• Market Order vs Limit Order
  • Market Order – we trade immediately at the best available price. We could pay more than the current best price if there are not enough shares available at that price.
  • Limit Order – an offer to trade at a specific price. A limit order may not execute if no one is willing to match your price. Limit orders are executed in the order of best to worst price, and if multiple limit orders at the same price, based on first in first out. Limit orders can protect buyers and sellers from sudden price changes when executing trades.
  • Price Quotation Price Quotation
  • The Order Book THE ORDER BOOK

Price Setting

  • In addition to enabling trading, exchanges also play a key role in pricing stocks.
  • The price of a stock is largely determined by demand and supply.
  • The price is determined by the price at which people are willing to buy and the price at which people are willing to sell.
  • When a buyer is prepared to match the price of a seller then a trade occurs, and this becomes the current price for the stock.
  • The price will eventually settle at the point at which there are no buyers willing to match the price of sellers or vice versa.
  • But what determines at what price someone is willing to either buy or sell?

What Drives Prices

  • The price of a stock represents the present value of future cashflows.
  • We can estimate price based on three variables: expected future cashflows, an appropriate risk premium, and an estimate of growth.
  • Different traders will take different views on these factors resulting in different prices. They then compare their estimate with the current market price and buy or sell accordingly. Some will want to buy, some will want to sell based on the current price
  • As new information comes to the market it will cause traders to adjust their view of the price. For instance, Apple announces a new iPhone traders will estimate future sales and adjust cashflows accordingly.

What information changes prices

  • Anything and everything!
  • Firm specific information. Such as earnings projections, new products, executive changes, strategy changes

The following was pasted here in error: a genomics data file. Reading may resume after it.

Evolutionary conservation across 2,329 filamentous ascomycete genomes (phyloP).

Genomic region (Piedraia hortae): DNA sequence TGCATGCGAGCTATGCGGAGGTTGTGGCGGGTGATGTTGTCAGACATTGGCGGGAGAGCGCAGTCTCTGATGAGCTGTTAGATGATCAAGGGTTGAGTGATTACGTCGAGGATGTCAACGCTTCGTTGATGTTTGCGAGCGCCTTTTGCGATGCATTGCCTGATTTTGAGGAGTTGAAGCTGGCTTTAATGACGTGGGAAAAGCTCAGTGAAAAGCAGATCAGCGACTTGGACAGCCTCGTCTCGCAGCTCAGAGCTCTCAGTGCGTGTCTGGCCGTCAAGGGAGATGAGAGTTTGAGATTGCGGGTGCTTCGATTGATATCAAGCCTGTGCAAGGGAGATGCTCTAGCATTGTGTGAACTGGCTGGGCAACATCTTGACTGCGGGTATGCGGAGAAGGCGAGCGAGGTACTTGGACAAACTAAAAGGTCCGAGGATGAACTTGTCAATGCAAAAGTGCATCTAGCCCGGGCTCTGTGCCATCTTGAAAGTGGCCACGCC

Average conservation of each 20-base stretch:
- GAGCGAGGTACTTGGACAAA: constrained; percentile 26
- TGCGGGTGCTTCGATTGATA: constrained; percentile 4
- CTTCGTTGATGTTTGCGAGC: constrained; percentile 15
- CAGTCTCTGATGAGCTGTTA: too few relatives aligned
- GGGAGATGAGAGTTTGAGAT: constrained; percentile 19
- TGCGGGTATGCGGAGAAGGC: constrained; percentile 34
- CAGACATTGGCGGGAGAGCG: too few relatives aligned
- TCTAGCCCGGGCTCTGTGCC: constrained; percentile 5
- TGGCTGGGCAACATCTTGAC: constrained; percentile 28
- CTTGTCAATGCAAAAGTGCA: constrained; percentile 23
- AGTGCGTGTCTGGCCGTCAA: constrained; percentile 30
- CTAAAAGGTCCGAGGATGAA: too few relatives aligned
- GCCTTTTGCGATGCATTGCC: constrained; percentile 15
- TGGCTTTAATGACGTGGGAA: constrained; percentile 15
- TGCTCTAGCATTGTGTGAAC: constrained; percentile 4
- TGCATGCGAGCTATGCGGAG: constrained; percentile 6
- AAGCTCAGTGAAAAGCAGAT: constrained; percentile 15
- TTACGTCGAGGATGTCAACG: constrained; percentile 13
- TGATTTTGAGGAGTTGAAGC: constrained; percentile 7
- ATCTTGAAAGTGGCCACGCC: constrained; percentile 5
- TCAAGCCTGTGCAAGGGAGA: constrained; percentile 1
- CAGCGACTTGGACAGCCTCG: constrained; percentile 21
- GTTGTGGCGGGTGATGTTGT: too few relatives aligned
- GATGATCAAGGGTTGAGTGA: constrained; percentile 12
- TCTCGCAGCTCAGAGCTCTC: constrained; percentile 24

• Industry information – news about competitors, and industry outlook i.e. changes from new technology or regulations etc.
  • Macroeconomic -GDP, unemployment, inflation, business confidence etc. Tends to affect all companies. Legislation announcements/ government policies.
  • In short anything that might impact cashflows, risk or growth for a company. As a result prices change frequently resulting in high volatility.


  • It is worth noting that we have covered the basics of trading. There are more advanced trading options that electronic platforms allow people to engage in. For instance, people can engage in margin trading.
  • Margin trading involves using your initial investment capital as security and allowing you to borrow against that security so you can buy even more shares. Effectively you borrow money to invest. The advantage of this is that you can dramatically increase your returns when the market increases, but the downside is that you can dramatically increase your losses if the market moves against you.


Watch the video that explains the pitfalls and perils of margin trading.

This is an additional video, hosted on YouTube.

If the video isn’t working please use this link
This article is from the free online

How to Invest: Modern-Day Financial Decisions

Created by
FutureLearn - Learning For Life

Reach your personal and professional goals

Unlock access to hundreds of expert online courses and degrees from top universities and educators to gain accredited qualifications and professional CV-building certificates.

Join over 18 million learners to launch, switch or build upon your career, all at your own pace, across a wide range of topic areas.

Start Learning now